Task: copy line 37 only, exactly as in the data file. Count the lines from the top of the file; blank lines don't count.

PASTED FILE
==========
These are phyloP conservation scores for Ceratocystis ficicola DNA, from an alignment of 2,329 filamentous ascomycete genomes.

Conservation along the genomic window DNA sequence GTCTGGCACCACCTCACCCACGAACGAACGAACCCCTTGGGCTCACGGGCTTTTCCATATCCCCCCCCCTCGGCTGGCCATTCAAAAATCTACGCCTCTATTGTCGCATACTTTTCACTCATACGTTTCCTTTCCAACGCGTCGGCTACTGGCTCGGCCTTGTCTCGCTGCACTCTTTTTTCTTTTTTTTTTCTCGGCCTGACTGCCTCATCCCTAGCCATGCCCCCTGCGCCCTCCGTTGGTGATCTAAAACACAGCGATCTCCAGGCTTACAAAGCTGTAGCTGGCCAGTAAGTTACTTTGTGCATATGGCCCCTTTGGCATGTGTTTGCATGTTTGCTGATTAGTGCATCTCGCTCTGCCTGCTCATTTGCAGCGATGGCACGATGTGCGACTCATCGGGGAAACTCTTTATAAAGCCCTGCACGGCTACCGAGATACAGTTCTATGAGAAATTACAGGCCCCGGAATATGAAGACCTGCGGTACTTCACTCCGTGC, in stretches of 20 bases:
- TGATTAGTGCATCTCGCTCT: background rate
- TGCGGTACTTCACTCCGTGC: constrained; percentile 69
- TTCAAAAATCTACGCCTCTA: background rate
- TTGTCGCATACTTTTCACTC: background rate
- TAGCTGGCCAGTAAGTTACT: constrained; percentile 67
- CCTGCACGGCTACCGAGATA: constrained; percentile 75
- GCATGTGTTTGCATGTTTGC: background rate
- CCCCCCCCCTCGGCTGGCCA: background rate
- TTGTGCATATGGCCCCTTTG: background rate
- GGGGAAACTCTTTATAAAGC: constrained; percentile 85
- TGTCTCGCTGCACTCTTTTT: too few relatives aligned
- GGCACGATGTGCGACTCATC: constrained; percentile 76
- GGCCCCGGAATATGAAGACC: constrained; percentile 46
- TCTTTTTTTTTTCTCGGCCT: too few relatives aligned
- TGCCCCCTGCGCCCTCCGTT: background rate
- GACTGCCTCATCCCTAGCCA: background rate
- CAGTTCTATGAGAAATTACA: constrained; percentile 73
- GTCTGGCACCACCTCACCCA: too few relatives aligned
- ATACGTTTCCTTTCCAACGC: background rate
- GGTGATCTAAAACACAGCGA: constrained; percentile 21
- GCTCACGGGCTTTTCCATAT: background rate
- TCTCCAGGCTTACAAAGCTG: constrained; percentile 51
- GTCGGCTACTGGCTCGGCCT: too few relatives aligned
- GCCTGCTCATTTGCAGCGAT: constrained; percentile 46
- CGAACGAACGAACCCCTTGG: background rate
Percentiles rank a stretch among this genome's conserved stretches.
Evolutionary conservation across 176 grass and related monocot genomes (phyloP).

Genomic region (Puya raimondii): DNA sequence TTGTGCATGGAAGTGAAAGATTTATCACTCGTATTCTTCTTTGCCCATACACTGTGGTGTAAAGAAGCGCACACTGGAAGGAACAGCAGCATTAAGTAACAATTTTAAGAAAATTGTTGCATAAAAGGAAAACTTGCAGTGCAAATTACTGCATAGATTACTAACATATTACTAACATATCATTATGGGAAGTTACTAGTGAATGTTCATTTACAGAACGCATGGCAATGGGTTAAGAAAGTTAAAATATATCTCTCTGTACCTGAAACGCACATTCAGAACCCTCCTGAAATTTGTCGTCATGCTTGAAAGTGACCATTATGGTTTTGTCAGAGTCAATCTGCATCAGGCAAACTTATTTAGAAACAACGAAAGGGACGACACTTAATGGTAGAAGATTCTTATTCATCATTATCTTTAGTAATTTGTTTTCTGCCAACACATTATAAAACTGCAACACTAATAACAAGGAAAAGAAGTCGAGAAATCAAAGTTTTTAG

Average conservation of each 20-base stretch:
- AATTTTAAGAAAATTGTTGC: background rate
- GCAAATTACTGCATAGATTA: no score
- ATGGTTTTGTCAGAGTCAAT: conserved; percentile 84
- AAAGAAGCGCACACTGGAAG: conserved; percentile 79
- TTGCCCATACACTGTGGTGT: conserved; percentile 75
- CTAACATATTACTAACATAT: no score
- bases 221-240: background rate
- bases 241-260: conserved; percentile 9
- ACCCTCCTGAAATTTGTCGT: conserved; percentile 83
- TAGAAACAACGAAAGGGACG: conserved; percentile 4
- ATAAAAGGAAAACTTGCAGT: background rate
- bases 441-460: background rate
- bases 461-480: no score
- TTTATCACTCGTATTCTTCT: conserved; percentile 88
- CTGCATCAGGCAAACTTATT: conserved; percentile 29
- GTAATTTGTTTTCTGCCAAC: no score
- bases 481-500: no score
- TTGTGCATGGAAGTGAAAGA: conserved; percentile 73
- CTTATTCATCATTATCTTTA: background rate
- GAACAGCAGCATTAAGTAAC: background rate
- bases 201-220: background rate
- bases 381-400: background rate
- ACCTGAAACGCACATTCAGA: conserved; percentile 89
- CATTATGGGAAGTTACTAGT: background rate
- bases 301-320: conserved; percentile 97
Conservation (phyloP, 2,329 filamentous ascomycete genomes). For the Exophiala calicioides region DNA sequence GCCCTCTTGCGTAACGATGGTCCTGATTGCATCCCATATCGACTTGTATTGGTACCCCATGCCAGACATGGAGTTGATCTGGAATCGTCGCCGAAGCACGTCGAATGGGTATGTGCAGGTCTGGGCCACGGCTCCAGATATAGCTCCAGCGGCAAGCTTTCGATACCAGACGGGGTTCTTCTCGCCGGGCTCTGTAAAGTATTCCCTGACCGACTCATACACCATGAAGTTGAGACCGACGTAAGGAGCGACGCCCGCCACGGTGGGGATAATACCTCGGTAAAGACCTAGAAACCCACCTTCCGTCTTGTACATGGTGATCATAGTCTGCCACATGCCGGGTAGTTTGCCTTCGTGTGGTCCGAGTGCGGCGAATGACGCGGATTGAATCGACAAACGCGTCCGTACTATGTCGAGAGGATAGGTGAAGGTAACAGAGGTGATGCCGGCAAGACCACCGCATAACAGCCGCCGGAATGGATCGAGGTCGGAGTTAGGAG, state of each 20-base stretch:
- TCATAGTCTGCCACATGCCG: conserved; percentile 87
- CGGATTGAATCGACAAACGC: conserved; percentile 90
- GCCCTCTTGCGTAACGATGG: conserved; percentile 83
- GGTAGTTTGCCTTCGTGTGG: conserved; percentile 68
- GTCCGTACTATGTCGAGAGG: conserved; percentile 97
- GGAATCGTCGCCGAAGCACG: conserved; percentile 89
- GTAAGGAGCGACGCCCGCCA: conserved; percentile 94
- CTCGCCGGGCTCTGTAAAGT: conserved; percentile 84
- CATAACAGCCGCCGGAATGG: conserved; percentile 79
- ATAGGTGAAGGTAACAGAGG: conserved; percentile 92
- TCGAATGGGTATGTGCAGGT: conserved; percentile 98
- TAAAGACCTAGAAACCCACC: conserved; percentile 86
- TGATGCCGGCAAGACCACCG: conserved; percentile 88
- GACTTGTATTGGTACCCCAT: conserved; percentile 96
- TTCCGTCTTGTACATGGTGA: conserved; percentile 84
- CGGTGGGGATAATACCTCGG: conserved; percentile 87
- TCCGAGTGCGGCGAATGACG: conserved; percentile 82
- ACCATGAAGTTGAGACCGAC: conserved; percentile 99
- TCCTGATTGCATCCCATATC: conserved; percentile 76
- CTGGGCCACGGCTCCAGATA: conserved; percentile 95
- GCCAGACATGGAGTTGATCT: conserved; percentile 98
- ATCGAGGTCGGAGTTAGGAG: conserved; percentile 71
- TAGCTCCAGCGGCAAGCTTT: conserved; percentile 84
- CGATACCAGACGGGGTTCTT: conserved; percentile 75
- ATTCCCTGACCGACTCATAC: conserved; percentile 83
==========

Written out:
- CTAACATATTACTAACATAT: no score